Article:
BelugaXL’s Final Entry: How the Sixth Aircraft Elevates Airbus’s Fleet with 51 Tons Payload Capacity

June 12, 2024
2 mins read
The Airbus BelugaXL.
The Airbus BelugaXL. Photo Credit- Airbus

The European manufacturer Airbus has put into operation this month the last of its six iconic BelugaXL freighters, after serving as a test platform for the program since 2018. These successors to the A300-600ST, the iconic original Beluga, continue their mission of strengthening the company’s industrial capabilities. The BelugaXL (BXL) joined its five siblings at Airbus Transport International (ATI) after serving as a test aircraft. ATI, a subsidiary of Airbus, has been the company’s in-house airline since 1996.

 “What was a truck in the morning was an aircraft by the afternoon,” said Bertrand George from Airbus in a statement “You see the work of thousands of people and thousands of hours taking flight in front of your eyes.”

Beluga ST landing in Mirabel Side View. Photo Credit- Airbus

Offering 30% more payload capacity than its predecessor, the A300-600ST, the BXL played a crucial role in accelerating Airbus production. The six transport aircraft, built in Toulouse, transport subassemblies and components between Airbus’ European manufacturing plants. Each mission has an average response time of only 70 minutes, thanks to specially designed cargo facilities at Airbus plants in France, Germany, Spain, and the United Kingdom.

Bertrand expalined, “Our instructions were to halve the BXL’s original development cost, and deliver the first aircraft – certified as a normal A330ceo – within five years. Fortunately we had carte blanche to explore novel approaches to make it happen. Those experiences will be beneficial to future programmes in all of Airbus’ businesses.”

Beluga ST landing in Mirabel Front View. Photo Credit- Airbus

The final delivery to ATI marks the closure of the BelugaXL program, launched in 2014. The development team was centralized, bringing together about 1,000 Airbus engineers and suppliers in one place to shorten decision cycles and simplify processes. Parts, equipment, and design principles were reused and borrowed from other Airbus platforms where possible. All of this helped the BXL move from the drawing board to its first flight in just five years.

Beluga ST landing in Mirabel Close up View. Photo Credit- Airbus

As is traditional for the first cell to come off the assembly line, BXL#1 did not immediately enter service. Instead, after its maiden flight, it served as a program test bed until 2023. In four years, the giant transport aircraft completed over 800 flight test hours, during which pilots explored how the BXL handled the type of operating conditions it would encounter when traveling between 11 European destinations. Now, after a well-deserved rest and major refurbishment, BXL#1 is ready to take on its share of the load. This additional increase is welcome as all of Airbus‘ commercial aircraft programs are increasing production until 2024.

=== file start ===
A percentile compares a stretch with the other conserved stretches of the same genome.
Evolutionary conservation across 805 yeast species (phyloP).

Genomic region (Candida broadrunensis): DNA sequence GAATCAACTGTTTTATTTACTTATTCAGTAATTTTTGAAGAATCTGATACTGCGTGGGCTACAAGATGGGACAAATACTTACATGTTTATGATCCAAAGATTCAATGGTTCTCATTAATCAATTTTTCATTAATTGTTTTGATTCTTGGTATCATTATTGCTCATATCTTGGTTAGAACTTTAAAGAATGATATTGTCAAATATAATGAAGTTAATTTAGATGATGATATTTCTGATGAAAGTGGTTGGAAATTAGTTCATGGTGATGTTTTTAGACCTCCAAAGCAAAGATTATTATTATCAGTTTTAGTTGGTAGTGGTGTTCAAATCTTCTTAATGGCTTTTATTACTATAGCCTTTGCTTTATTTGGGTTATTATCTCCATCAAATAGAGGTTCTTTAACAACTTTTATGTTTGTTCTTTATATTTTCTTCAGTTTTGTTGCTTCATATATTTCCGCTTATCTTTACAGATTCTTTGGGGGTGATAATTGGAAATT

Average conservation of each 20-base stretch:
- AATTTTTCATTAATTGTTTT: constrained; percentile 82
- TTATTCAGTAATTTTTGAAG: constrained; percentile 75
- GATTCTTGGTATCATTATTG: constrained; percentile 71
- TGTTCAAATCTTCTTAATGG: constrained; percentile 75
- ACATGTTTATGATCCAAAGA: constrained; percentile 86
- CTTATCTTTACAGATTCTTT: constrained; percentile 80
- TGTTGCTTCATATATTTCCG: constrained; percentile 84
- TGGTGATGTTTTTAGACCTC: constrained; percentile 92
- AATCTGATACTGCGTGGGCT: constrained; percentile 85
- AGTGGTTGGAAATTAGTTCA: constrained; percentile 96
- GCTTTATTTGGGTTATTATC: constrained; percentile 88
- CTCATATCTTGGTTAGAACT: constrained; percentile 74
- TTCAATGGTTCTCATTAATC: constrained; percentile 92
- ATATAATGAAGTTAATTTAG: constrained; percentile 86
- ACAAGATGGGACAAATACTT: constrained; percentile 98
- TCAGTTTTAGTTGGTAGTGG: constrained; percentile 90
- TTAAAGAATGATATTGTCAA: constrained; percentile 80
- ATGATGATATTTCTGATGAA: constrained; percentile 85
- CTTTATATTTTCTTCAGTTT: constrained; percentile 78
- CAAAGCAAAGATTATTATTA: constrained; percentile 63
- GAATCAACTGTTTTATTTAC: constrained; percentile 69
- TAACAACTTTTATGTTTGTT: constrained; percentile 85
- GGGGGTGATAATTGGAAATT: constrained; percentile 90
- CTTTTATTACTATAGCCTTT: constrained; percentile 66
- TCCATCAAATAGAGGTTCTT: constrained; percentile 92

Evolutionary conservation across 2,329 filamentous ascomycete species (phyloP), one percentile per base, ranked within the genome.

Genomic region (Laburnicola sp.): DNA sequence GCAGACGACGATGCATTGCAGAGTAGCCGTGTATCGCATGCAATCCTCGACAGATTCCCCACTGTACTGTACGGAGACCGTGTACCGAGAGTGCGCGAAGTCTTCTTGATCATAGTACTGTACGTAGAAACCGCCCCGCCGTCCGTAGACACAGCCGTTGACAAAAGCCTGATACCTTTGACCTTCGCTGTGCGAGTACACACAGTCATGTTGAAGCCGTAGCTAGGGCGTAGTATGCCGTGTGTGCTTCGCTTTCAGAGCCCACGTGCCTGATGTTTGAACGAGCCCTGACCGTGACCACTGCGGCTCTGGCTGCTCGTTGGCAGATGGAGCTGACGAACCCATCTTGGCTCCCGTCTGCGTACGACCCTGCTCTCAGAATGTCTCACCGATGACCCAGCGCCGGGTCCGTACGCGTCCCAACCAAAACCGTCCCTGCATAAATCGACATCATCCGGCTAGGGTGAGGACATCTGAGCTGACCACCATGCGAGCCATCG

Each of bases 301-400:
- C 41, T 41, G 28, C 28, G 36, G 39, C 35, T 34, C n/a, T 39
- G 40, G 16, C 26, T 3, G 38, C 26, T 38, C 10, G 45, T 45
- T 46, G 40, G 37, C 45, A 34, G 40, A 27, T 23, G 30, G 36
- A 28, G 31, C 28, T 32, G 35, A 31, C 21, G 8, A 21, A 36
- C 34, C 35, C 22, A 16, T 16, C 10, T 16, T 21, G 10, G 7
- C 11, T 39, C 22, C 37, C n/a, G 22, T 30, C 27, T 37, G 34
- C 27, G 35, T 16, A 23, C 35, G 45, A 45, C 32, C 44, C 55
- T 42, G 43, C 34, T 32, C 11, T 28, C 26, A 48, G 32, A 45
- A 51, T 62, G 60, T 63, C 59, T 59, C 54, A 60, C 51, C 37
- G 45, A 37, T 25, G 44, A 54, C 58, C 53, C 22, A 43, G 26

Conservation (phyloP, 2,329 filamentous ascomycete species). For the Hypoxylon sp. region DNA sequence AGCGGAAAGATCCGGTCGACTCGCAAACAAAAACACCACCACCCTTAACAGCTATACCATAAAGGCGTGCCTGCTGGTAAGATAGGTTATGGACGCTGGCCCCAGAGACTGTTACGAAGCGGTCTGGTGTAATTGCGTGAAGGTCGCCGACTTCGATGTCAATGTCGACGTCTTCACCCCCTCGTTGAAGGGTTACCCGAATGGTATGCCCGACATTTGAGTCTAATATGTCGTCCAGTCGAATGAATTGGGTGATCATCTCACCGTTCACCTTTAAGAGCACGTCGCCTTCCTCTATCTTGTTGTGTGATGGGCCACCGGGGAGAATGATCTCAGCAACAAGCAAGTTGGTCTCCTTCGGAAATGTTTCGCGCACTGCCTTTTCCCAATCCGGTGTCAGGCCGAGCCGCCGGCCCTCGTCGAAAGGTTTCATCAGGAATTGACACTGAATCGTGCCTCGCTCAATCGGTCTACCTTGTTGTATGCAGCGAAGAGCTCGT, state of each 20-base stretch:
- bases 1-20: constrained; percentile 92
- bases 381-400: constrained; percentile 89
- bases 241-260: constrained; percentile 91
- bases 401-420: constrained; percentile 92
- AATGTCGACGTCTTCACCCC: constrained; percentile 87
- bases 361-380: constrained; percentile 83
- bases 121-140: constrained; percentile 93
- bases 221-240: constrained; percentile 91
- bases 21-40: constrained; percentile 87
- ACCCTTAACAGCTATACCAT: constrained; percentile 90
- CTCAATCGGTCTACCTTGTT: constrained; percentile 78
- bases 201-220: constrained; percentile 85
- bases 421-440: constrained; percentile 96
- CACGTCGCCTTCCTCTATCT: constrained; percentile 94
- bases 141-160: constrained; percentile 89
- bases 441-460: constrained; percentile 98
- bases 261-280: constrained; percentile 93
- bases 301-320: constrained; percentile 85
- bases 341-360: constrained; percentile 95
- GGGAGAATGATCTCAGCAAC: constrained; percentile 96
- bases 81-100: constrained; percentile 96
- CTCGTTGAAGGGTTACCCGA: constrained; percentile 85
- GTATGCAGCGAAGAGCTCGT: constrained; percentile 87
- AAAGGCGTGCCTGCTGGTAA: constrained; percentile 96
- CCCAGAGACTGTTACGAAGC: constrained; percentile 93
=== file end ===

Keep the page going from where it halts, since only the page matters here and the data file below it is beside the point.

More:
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Based on the A330-200 freighter, each BelugaXL has a payload capacity of 51 tons and a range of over 4,000 kilometers. The aircraft is the length of two blue whales and the height of a three-story office building. Its cargo hold is large enough to accommodate 26 small cars or seven elephants. Most importantly, the transport aircraft can accommodate the largest section of the Airbus A350 fuselage or two of the 30-meter-long wings, while its predecessor could only carry one.

ATI’s BelugaXL fleet is expected to reach 9,500 flight hours annually by 2027, compared to the 6,500 flight hours forecast for this year. Additionally, like its predecessor, the BelugaXL can operate on a blend of sustainable aviation fuel (SAF), helping Airbus to achieve its goal of increasing SAF usage in its internal flight operations. By 2023, SAF was responsible for over half of ATI’s fuel consumption. Sustainable fuel is now available across almost the entire BXL European network. By 2030, all fleet flight operations will be conducted with SAF, in line with Airbus’ sustainable development roadmap. The larger capacity of the BXL also means fewer flights are needed compared to its predecessor. ATI plans to operate the BelugaXL for 30 years. The production infrastructure of the program (giant jigs and tools) is being slowly dismantled and stored, in case additional aircraft are needed in the future. The last aircraft has finally joined the fleet after proving the capabilities of the BelugaXL.

Rahul Somvanshi

Rahul, possessing a profound background in the creative industry, illuminates the unspoken, often confronting revelations and unpleasant subjects, navigating their complexities with a discerning eye. He perpetually questions, explores, and unveils the multifaceted impacts of change and transformation in our global landscape. As an experienced filmmaker and writer, he intricately delves into the realms of sustainability, design, flora and fauna, health, science and technology, mobility, and space, ceaselessly investigating the practical applications and transformative potentials of burgeoning developments.

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